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Caring for Your Screen Printing Squeegee

Taylor Landesman is the vice president at Lawson Screen & Digital Products Inc. Previously, he worked as an attorney for the State of Illinois, Department of Insurance, handling regulatory and litigation matters. During law school, he was a Senior Editor on the Journal of Law & Policy at Washington University in the St. Louis School of Law.

Proper care and maintenance for all of your screen printing equipment and tools is crucial. This is especially true of squeegees, as they are perhaps the most essential tool for screen printers. The squeegee is what actually puts ink onto your T-shirt. Whether you print manually or with an automatic, keeping your squeegee in good condition does not take a stroke of genius. Following is some basic, common sense advice that will help ensure that your prints look good and your squeegee lasts.

1. Clean the ink off your squeegee when done printing. Ink can damage squeegee rubber. You do not want one color left on your squeegee blade mixing with the color you are about to print. Even if you are like most shops and dedicate a squeegee to a particular color, it is still important to clean off the ink. Not only does dried ink prevent you from printing properly, but it can also do long term damage. Over time, the chemicals in your plastisol (or water-based) ink get absorbed by the squeegee material. This can cause swelling of the squeegee blade and degradation of the squeegee, preventing you from being able to push ink through the stencil and onto the shirt.

2. When cleaning off ink, do not make the mistake of soaking your squeegee blade in chemicals or leave wet rags on the squeegee. The squeegee material will start to absorb the chemical liquid. As it does, the squeegee will swell and get soft. You will have a hard time getting ink through your screen and find your squeegee blade way too soft to use. This means either replacing the entire squeegee or changing out the blade.

3. Once clean, put your squeegee away in a safe spot. Keep it out of direct sunlight and do not store and stack it on the squeegee blade. Some printers make the mistake of standing their squeegees up on the rubber, which can prematurely degrade the rubber.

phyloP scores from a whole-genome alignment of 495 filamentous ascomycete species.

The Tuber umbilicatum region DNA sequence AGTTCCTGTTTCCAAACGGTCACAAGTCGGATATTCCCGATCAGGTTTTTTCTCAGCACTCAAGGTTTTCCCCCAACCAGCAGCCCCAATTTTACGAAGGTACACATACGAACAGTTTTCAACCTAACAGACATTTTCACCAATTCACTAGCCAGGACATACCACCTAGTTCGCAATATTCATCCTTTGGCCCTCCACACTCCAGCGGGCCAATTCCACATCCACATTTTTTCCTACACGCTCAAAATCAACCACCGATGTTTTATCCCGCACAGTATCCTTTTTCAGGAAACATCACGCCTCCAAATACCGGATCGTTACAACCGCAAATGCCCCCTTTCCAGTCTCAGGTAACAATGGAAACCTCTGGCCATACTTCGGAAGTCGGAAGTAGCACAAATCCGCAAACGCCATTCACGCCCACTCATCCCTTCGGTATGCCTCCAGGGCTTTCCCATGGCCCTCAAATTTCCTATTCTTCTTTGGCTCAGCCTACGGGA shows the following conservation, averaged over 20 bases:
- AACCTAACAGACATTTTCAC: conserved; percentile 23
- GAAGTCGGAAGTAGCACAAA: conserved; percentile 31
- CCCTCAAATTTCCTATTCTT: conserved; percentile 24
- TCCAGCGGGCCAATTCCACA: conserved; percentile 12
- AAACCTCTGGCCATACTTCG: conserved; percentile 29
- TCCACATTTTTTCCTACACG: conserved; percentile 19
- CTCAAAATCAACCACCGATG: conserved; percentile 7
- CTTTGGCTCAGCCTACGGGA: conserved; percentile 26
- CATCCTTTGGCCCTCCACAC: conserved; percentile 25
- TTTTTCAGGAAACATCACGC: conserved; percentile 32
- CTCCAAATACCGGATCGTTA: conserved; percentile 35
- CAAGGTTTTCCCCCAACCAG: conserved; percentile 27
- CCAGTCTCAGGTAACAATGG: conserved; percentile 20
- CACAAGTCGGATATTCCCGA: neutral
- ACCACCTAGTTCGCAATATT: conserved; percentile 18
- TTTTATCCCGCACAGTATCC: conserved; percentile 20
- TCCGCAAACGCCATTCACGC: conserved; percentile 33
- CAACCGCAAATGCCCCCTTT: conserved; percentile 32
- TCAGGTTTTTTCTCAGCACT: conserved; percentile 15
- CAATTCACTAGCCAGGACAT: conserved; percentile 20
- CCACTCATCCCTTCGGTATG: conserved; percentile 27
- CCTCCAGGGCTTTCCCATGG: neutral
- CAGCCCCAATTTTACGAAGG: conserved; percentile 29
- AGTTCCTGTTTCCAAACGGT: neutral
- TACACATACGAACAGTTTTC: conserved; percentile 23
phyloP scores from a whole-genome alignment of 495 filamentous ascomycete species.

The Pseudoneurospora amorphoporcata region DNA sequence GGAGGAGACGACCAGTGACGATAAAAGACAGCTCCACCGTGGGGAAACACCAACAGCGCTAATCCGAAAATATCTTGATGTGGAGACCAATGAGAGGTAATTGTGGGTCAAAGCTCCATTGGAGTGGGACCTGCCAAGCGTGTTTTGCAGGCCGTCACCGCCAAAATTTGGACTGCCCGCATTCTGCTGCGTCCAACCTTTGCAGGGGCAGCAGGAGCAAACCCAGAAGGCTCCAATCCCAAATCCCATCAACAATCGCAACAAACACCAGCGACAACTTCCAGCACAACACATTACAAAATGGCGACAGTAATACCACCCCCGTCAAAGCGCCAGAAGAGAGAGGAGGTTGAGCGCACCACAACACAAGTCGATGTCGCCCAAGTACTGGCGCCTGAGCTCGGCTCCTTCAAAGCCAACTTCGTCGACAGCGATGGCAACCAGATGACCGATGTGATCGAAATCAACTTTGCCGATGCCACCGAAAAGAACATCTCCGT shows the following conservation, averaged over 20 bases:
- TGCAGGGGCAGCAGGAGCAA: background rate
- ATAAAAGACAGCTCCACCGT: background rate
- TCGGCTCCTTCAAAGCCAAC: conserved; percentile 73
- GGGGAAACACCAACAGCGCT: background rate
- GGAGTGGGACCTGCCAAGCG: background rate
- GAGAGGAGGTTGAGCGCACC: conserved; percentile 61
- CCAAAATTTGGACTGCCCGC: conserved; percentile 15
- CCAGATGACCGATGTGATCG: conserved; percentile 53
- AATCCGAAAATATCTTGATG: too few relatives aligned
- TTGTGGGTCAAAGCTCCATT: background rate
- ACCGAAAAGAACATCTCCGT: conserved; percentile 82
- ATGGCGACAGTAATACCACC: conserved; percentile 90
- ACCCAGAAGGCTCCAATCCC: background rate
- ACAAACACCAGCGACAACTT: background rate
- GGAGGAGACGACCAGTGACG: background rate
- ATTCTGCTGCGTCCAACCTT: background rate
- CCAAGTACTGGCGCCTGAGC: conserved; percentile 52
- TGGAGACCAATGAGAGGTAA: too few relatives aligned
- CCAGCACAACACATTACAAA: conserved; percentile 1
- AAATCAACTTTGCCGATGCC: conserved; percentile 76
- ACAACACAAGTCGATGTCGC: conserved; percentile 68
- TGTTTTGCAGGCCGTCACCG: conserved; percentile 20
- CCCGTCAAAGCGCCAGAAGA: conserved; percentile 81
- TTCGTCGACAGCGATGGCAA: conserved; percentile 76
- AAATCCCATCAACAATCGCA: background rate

4. Finally, keep your squeegee blade sharp. Over time, the edge of your squeegee blade will wear down, and a sharp edge will become more rounded. The result is a degradation of your print quality. Options for sharpening your squeegee vary. If you own a squeegee sharpener, you can sharpen your own squeegee blade. Since most shops do not have a sharpener, any reliable screen-printing supply manufacturer can sharpen manual or automatic squeegees.

After a while, you will not be able to keep sharpening the squeegee material. At this point, you will need to either replace the squeegee material or get a new squeegee. If you, like most printers, have standard hand squeegees, it typically makes the most economic sense to get a new squeegee. If you have a hand squeegee with telescoping bolts, you can replace the squeegee material. Automatic squeegees are more expensive than hand squeegees. If you have an automatic squeegee, you will probably choose to change the rubber. Rather than install the squeegee rubber yourself, it is often easier to have the manufacturer install the squeegee rubber in an automatic squeegee.

Following this recommended squeegee care routine will keep your manual and automatic squeegees printing well for a long time. A well cared for squeegee makes for a smoother, better print, which keeps your customers happy.